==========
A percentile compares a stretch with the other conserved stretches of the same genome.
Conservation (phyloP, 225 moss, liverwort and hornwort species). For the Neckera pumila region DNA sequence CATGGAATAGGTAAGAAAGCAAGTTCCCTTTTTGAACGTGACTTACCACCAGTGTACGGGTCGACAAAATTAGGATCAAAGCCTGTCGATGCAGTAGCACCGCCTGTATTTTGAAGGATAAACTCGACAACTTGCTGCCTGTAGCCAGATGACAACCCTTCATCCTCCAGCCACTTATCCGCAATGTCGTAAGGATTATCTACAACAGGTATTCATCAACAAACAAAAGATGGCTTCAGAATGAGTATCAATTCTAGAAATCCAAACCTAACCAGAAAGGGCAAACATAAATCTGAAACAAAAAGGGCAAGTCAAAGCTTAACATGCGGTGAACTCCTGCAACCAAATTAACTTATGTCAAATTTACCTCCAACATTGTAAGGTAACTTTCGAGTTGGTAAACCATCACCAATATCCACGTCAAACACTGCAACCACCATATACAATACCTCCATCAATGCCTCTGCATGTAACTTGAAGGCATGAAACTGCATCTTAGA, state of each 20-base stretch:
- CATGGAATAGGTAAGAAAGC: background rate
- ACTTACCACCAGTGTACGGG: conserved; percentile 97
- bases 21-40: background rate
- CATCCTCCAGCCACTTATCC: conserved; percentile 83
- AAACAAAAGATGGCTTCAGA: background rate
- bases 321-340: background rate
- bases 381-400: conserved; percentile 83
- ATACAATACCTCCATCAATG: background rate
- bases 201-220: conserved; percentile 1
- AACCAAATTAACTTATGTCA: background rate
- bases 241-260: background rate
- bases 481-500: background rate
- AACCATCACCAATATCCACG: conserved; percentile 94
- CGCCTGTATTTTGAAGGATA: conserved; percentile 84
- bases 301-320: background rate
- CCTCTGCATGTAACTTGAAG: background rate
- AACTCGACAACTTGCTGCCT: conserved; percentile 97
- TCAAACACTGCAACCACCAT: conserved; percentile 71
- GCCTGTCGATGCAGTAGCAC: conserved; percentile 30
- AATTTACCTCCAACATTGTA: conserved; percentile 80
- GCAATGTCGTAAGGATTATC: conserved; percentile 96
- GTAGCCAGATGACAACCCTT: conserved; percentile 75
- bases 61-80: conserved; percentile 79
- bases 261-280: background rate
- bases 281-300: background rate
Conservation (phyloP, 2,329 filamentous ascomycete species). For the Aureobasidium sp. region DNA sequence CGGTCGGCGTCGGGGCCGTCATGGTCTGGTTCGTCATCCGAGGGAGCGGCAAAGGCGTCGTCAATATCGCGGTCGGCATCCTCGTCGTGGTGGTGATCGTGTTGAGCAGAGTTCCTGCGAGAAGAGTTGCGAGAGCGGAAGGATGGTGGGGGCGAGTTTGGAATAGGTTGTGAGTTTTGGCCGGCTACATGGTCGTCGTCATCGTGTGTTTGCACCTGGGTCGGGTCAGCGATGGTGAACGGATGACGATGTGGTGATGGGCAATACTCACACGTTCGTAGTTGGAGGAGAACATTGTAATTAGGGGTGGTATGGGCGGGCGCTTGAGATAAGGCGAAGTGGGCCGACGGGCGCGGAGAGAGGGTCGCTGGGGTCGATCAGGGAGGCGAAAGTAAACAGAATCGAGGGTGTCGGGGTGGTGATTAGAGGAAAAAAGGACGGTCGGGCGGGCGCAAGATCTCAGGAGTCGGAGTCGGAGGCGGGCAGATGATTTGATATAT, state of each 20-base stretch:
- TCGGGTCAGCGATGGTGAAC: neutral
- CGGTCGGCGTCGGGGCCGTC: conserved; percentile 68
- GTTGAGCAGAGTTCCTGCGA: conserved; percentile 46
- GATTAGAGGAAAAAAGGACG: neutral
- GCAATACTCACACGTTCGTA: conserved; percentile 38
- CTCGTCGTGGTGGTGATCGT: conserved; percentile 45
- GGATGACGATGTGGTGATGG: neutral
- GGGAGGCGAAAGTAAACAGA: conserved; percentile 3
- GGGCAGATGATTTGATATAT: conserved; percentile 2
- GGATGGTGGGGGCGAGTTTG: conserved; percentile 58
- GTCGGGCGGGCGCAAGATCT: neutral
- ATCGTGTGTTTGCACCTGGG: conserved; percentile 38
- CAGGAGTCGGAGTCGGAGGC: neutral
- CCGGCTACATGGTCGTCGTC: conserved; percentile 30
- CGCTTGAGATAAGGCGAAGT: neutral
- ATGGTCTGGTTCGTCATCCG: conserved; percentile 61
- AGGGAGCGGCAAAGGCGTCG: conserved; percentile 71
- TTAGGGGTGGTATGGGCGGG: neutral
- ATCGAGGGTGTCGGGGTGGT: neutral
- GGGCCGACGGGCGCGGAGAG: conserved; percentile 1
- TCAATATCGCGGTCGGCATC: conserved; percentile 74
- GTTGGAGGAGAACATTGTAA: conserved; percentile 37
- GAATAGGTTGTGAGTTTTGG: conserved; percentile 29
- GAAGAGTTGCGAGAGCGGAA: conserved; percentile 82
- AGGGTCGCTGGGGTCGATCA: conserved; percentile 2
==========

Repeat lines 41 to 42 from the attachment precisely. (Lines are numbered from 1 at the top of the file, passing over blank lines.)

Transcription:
- CAGGAGTCGGAGTCGGAGGC: neutral
- CCGGCTACATGGTCGTCGTC: conserved; percentile 30